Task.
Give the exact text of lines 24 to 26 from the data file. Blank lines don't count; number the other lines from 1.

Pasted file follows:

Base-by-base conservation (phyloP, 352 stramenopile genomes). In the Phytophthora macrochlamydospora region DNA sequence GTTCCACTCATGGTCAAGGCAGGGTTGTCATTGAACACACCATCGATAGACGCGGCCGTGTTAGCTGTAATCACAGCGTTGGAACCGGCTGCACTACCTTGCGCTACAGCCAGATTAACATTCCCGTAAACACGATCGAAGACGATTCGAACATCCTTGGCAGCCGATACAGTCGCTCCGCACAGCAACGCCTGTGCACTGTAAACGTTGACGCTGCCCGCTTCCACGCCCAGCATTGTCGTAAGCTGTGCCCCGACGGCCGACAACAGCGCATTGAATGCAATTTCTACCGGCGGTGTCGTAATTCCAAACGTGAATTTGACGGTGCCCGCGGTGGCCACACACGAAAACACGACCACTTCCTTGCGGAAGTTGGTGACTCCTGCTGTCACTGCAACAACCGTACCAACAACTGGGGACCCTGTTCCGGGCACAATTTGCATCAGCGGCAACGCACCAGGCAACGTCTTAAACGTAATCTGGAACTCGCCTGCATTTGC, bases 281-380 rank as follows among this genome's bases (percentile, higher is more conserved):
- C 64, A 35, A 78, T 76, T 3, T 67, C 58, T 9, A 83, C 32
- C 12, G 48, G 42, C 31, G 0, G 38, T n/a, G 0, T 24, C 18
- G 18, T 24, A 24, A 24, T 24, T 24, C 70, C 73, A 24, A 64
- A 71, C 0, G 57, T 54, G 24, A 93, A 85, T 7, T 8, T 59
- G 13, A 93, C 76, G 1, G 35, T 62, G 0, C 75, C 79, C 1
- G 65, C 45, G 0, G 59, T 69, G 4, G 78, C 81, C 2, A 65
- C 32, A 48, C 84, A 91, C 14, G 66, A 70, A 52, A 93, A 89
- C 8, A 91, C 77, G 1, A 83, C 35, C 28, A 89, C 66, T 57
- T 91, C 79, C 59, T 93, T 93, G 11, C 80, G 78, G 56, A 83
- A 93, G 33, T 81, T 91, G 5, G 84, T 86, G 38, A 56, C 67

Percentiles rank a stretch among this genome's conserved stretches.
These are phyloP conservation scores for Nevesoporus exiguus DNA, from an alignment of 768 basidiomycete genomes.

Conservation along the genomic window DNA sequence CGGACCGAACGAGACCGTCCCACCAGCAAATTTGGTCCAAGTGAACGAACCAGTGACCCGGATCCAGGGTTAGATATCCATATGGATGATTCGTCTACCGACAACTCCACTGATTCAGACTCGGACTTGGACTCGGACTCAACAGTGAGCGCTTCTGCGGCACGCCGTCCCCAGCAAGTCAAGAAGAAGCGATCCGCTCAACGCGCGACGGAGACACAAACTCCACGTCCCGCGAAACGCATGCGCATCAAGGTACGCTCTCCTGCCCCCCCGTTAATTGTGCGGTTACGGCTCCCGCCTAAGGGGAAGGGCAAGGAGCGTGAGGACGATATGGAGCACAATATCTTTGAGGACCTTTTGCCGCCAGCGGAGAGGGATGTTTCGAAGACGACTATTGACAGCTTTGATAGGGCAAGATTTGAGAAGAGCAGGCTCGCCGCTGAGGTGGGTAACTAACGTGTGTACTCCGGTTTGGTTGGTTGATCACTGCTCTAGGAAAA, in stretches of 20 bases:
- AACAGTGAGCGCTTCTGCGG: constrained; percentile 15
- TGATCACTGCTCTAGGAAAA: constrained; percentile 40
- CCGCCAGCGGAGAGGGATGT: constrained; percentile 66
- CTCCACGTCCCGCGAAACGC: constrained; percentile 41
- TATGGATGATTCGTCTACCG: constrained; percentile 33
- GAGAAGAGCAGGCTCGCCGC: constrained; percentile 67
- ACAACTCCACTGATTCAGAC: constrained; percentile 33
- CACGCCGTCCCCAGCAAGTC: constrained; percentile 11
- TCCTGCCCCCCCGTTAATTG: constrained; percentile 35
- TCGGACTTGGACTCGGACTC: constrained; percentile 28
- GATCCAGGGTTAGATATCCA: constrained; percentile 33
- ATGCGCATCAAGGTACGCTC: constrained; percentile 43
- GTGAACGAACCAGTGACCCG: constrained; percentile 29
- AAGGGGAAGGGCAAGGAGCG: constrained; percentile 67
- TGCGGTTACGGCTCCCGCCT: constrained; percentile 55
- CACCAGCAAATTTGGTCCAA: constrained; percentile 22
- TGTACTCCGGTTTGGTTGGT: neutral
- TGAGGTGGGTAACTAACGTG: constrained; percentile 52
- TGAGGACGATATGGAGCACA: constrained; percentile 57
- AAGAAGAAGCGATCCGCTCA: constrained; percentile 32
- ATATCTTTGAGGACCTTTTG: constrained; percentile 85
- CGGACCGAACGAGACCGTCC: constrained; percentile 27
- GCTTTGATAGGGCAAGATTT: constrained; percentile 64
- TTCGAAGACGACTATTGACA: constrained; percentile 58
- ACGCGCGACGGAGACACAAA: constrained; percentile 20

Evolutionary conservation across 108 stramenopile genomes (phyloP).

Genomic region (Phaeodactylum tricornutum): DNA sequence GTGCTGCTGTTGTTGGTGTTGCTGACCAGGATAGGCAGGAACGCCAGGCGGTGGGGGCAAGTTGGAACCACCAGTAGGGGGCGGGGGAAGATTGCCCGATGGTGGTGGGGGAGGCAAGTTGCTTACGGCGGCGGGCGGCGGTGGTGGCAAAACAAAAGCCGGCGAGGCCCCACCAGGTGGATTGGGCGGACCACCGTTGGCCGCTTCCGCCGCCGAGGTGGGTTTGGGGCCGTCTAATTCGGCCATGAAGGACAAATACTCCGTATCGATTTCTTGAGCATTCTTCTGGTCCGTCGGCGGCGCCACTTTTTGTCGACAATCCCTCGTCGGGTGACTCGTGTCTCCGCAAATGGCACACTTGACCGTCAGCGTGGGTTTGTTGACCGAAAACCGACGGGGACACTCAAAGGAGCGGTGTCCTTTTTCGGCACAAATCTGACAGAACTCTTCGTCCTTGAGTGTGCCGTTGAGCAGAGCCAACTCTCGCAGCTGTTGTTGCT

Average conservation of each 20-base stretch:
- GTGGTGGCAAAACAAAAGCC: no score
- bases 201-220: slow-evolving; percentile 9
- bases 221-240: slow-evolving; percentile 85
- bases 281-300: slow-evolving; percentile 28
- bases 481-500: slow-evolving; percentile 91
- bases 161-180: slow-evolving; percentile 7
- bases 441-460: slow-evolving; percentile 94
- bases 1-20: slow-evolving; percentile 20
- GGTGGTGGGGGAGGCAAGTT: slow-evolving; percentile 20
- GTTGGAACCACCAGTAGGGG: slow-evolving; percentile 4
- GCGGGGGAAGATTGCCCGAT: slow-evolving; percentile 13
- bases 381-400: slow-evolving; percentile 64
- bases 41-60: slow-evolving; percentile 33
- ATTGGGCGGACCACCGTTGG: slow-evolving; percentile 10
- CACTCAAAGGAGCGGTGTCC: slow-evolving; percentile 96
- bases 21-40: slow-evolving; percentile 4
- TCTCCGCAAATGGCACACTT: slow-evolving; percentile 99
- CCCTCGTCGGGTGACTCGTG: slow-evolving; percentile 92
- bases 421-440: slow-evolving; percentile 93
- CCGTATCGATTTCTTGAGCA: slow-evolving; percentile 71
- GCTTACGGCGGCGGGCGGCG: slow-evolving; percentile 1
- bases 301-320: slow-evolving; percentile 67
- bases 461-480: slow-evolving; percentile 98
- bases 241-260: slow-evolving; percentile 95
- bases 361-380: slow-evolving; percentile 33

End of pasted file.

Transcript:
- TCGGACTTGGACTCGGACTC: constrained; percentile 28
- GATCCAGGGTTAGATATCCA: constrained; percentile 33
- ATGCGCATCAAGGTACGCTC: constrained; percentile 43